Tuesday, November 1, 2016

European Western Comics ~ Yuma Kid

Stranded by a sandstorm in the Gila desert, a youngster is rescued by the Yuma Indians who take him into their care. Adopting the name Wind of Death, the Yuma Kid returns to his own world after hearing the prophecy of Wa-No-Tah, the witch who lives with her cougars in a cave.   

The Yuma Kid adventure stories were written by Giovanni Luigi Bonelli and artistically drawn by Mario Uggeri. The series ran for 18 issues in 1953.


The late lamented Giovanni Luigi Bonelli, a prolific script, considered as the Patriarch of the Italian comic strip, will forever be remembered in connection with Tex Willer, a character created in 1948 for the publishing house L'Audace, the ancestor of the present-day Sergio Bonelli Editore. Giovanni Luigi Bonelli wrote the stories of all of the Tex adventures published until beyond the mid-1980s. Born on 22nd December 1908 in Milan, Giovanni Luigi Bonelli started by contributing a series of poems to the "Corriere dei Piccoli", followed by a few works that appeared in the "Giornale illustrato dei viaggi" published by Sonzogno. In the same period, he wrote three adventure novels: "Le Tigri dell'Atlantico", "Il Crociato Nero" and "I Fratelli del Silenzio". After these initial experiences, he entered into the comic strip world by supervising a series of journals and magazines on behalf of Lotario Vecchi, which were published by the Saev Press of Milan. His name appeared in "Primarosa", "L'Audace", "Rintintin" and "Jumbo" and between 1937 and 1939 he became the most important plot of "Il Vittorioso", a weekly publication. When "L'Audace" was taken over by Mondadori, Bonelli continued to work for this team until 1939, the year in which he became its publisher. After the war he resumed his activity by working for small presses until 1947. Then he undertook a joint project with Giovanni Di Leo, setting up a series of activities among which the expansion of the "Cow Boy" weekly and the translation of the French publications "Robin Hood" and "Fantax", produced by Pierre Mouchot's studio. In the meanwhile, in 1946, he wrote "La Perla Nera", a short tale illustrated by Franco Caprioli; followed in 1947 by "Ipnos" with artwork by Gino Cossio, Paolo Piffarerio, Guido Dapassano and Mario Uggeri.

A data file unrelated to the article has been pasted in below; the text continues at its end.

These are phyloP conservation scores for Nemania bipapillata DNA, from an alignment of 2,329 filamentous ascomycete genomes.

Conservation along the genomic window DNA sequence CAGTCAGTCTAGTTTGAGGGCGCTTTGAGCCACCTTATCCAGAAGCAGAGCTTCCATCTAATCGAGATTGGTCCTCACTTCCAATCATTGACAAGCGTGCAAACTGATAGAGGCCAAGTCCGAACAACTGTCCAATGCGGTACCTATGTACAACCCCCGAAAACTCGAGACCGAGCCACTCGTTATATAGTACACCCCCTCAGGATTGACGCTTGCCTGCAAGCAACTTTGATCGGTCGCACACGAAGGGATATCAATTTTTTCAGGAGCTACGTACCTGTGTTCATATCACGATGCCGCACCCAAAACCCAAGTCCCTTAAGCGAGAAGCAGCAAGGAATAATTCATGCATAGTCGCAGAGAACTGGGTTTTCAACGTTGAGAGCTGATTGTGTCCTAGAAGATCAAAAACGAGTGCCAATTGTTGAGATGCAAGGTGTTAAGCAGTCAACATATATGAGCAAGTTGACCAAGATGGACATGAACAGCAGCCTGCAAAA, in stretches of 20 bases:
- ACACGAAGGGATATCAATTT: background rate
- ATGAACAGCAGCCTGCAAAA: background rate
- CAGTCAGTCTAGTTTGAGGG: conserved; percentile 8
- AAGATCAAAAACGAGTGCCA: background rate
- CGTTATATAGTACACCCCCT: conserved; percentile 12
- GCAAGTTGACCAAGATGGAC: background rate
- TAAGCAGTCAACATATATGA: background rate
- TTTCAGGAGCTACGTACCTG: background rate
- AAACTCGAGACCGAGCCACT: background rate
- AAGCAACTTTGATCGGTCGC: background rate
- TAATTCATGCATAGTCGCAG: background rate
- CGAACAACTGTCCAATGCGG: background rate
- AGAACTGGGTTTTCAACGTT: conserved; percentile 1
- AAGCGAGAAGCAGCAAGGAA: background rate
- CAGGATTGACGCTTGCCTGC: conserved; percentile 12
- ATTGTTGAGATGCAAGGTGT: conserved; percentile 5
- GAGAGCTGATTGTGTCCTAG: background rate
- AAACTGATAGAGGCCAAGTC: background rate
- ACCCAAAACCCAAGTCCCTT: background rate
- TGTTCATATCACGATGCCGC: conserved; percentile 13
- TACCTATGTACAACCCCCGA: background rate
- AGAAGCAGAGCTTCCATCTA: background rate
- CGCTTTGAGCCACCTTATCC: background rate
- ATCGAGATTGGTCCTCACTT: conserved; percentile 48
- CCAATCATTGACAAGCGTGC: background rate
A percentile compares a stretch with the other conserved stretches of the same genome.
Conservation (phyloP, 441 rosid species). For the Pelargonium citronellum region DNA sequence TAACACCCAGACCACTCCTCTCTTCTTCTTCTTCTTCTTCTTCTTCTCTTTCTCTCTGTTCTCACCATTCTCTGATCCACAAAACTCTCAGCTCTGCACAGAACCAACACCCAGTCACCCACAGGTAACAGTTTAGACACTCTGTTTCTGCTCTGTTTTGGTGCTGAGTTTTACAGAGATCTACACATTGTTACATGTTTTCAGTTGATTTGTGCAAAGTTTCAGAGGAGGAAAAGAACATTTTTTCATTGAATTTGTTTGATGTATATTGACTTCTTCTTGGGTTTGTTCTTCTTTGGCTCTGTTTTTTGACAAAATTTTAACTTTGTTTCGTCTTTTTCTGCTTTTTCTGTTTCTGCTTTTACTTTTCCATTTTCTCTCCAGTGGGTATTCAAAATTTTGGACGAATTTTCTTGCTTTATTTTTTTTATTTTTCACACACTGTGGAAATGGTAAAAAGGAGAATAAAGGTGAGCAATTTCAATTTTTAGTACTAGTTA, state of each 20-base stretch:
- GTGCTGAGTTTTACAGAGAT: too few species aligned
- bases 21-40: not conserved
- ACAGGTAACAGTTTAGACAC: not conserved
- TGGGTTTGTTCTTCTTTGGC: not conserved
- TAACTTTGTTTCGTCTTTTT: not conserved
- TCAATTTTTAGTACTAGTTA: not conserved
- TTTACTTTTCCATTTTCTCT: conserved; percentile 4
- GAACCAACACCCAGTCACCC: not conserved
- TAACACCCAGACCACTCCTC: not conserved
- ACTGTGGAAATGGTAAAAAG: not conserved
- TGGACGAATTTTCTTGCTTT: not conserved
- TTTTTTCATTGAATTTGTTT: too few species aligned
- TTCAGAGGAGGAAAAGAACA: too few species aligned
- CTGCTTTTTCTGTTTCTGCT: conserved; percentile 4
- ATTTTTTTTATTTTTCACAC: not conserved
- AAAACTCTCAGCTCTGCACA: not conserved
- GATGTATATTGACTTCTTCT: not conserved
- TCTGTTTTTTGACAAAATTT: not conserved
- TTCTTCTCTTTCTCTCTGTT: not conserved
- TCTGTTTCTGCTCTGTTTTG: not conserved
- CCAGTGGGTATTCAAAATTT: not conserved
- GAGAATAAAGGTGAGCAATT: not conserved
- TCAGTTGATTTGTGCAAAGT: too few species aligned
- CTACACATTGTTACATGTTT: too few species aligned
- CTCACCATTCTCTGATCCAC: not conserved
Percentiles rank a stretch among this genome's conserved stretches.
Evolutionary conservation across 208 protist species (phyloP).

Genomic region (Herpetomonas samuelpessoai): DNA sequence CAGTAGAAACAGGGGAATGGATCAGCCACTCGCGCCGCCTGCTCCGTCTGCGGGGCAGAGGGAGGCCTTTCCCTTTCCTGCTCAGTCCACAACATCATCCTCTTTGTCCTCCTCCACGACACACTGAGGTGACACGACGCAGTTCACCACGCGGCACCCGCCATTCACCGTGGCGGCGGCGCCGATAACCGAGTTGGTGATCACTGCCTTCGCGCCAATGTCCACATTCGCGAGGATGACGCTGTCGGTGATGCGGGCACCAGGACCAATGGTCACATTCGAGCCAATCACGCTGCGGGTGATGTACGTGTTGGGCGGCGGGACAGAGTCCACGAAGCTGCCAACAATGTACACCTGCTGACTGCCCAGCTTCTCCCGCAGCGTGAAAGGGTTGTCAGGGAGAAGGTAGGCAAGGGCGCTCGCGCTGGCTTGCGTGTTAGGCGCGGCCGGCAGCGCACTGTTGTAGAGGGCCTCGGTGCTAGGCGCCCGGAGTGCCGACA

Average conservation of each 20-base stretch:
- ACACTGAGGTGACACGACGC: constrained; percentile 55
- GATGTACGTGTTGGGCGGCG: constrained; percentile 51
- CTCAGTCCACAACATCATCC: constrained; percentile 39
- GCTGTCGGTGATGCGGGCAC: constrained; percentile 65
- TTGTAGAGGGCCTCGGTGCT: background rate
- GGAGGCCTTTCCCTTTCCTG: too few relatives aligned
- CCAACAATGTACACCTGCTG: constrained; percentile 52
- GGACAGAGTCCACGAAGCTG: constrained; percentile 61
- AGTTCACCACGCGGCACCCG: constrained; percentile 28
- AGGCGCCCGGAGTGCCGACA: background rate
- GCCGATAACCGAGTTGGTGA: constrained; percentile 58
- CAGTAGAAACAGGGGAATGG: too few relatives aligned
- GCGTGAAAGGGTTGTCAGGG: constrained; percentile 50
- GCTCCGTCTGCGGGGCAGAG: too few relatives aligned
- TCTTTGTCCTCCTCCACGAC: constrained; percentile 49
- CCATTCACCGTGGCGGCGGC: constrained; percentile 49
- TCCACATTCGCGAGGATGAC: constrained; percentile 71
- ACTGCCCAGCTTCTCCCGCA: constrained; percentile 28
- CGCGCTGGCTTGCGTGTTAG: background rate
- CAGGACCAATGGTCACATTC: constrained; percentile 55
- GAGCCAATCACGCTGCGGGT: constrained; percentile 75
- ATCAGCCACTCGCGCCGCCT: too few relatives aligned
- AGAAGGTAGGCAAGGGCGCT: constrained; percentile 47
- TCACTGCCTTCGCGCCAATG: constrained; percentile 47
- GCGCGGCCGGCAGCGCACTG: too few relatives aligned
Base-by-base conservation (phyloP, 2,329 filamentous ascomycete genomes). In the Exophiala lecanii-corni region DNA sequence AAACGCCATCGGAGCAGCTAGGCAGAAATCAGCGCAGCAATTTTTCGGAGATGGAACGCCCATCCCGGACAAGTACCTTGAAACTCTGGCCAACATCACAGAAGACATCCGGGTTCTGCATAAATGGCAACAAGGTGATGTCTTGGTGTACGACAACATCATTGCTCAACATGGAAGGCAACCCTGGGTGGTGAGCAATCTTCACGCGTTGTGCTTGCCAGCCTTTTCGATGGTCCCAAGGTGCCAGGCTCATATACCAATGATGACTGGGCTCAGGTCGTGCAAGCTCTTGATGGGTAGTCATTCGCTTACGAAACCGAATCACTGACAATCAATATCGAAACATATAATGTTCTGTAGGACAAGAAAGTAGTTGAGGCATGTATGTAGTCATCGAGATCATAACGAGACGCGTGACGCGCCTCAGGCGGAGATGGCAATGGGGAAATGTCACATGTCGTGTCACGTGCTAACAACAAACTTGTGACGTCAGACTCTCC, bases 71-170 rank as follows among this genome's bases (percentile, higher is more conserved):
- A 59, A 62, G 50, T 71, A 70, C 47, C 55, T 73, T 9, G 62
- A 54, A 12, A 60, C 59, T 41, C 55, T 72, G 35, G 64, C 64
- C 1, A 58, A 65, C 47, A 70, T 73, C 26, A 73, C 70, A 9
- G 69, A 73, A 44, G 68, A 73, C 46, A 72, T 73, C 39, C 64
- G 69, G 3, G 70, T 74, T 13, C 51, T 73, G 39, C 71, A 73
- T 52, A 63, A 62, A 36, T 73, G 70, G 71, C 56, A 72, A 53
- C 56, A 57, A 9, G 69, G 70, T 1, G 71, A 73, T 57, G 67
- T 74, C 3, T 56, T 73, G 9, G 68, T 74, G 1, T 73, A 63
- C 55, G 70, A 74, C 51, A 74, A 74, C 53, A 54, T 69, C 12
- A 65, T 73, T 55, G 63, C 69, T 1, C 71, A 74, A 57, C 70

1948 saw the advent of "Occhio Cupo" and Tex, both illustrated by Galleppini, and "Pattuglia dei senza paura" with artwork by Zamperoni and Donatelli. "Il giustiziere del West" was published in the same year and rendered graphically by Giorgio Scudellari. In 1949 Giovanni Bonelli wrote the short series "Plutos" for Leone Cimpellin; 1954 was the year of "Il Cavaliere Nero" illustrated by EsseGesse and "Yuma Kid", rendered by Mario Uggeri. One year later, "I tre Bill" was created, with three illustrators contributing, at different times, to the artwork, Giovanni Benvenuti, Gino D'Antonio, Roy D'Ami and Renzo Calegari. Also created in that same year was "El Kid", illustrated by Dino Battaglia, Gino D'Antonio and Renzo Calegari. "Davy Crockett" was created in 1956, with artwork by Renzo Calegari and Carlo Porciani. "Hondo", illustrated by Franco Bignotti and "Kociss" and illustrated by Emilio Uberti, dates from 1957. In 1962 Bonelli resumed and completed the long saga "Un ragazzo nel Far West", for which the subject was conceived by Nolitta. He continued to supervise the production of Tex until he passed away on 12 January 2001.   

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